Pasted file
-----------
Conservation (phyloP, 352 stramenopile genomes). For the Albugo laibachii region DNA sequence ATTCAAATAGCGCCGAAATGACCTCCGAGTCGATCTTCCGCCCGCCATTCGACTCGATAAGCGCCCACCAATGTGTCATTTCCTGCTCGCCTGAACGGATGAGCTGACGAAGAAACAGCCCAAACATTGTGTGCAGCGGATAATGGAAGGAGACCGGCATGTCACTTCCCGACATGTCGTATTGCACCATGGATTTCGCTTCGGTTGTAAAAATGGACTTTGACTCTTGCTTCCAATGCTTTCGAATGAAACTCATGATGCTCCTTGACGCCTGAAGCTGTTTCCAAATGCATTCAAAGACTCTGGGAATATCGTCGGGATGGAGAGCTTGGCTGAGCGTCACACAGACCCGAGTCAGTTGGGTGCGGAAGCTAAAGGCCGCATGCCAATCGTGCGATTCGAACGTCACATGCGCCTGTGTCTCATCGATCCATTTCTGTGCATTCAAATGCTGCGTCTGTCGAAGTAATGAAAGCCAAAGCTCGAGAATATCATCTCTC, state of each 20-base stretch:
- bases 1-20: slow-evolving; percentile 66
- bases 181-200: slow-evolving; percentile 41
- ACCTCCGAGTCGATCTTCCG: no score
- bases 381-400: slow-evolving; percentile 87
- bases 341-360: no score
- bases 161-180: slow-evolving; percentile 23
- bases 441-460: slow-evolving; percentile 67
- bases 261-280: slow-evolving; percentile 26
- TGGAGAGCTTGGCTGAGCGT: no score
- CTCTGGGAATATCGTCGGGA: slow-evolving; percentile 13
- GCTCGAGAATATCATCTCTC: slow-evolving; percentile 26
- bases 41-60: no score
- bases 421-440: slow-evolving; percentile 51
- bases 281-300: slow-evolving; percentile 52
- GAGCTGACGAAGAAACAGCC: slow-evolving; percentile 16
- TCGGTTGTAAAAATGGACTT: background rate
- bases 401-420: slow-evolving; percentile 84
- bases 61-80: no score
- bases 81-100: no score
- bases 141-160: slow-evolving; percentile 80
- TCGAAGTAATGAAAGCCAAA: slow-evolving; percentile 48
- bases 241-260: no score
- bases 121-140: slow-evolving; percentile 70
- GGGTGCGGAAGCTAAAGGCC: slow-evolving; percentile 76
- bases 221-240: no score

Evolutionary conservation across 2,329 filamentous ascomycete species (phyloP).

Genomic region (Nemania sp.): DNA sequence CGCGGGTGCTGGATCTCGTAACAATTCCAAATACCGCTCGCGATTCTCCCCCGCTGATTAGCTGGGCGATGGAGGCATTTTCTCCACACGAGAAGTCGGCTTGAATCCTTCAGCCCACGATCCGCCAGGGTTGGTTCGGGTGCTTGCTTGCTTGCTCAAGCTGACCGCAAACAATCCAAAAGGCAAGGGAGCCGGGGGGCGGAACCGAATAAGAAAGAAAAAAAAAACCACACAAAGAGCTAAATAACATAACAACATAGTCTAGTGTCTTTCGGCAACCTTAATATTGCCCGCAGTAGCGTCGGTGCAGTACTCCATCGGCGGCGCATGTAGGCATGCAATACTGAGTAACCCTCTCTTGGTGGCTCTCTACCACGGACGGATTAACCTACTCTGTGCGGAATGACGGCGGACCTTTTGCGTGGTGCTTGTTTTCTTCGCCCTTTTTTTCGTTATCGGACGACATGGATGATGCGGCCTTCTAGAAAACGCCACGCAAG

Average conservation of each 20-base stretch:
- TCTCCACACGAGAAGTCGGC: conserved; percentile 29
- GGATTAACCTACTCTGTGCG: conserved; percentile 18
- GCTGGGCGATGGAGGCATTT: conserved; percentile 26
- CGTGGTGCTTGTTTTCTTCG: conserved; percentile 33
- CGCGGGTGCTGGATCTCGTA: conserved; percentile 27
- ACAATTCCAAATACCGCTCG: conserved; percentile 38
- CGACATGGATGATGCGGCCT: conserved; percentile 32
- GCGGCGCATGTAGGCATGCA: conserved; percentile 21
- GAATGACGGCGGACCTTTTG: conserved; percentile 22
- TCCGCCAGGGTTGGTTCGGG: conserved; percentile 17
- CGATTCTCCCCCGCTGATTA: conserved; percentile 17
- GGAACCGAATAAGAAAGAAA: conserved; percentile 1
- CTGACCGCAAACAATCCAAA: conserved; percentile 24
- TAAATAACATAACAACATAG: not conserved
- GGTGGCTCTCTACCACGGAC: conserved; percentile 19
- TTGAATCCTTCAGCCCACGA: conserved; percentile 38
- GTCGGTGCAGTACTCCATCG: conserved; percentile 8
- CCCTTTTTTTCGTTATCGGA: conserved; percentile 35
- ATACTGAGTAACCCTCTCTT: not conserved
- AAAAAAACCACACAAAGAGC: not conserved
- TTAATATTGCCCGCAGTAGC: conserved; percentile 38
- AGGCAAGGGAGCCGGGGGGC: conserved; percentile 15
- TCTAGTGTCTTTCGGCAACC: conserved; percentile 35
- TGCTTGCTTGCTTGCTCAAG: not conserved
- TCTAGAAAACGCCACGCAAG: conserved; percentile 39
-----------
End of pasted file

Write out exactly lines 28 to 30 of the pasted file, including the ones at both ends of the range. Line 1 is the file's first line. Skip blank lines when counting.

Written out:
Genomic region (Nemania sp.): DNA sequence CGCGGGTGCTGGATCTCGTAACAATTCCAAATACCGCTCGCGATTCTCCCCCGCTGATTAGCTGGGCGATGGAGGCATTTTCTCCACACGAGAAGTCGGCTTGAATCCTTCAGCCCACGATCCGCCAGGGTTGGTTCGGGTGCTTGCTTGCTTGCTCAAGCTGACCGCAAACAATCCAAAAGGCAAGGGAGCCGGGGGGCGGAACCGAATAAGAAAGAAAAAAAAAACCACACAAAGAGCTAAATAACATAACAACATAGTCTAGTGTCTTTCGGCAACCTTAATATTGCCCGCAGTAGCGTCGGTGCAGTACTCCATCGGCGGCGCATGTAGGCATGCAATACTGAGTAACCCTCTCTTGGTGGCTCTCTACCACGGACGGATTAACCTACTCTGTGCGGAATGACGGCGGACCTTTTGCGTGGTGCTTGTTTTCTTCGCCCTTTTTTTCGTTATCGGACGACATGGATGATGCGGCCTTCTAGAAAACGCCACGCAAG

Average conservation of each 20-base stretch:
- TCTCCACACGAGAAGTCGGC: conserved; percentile 29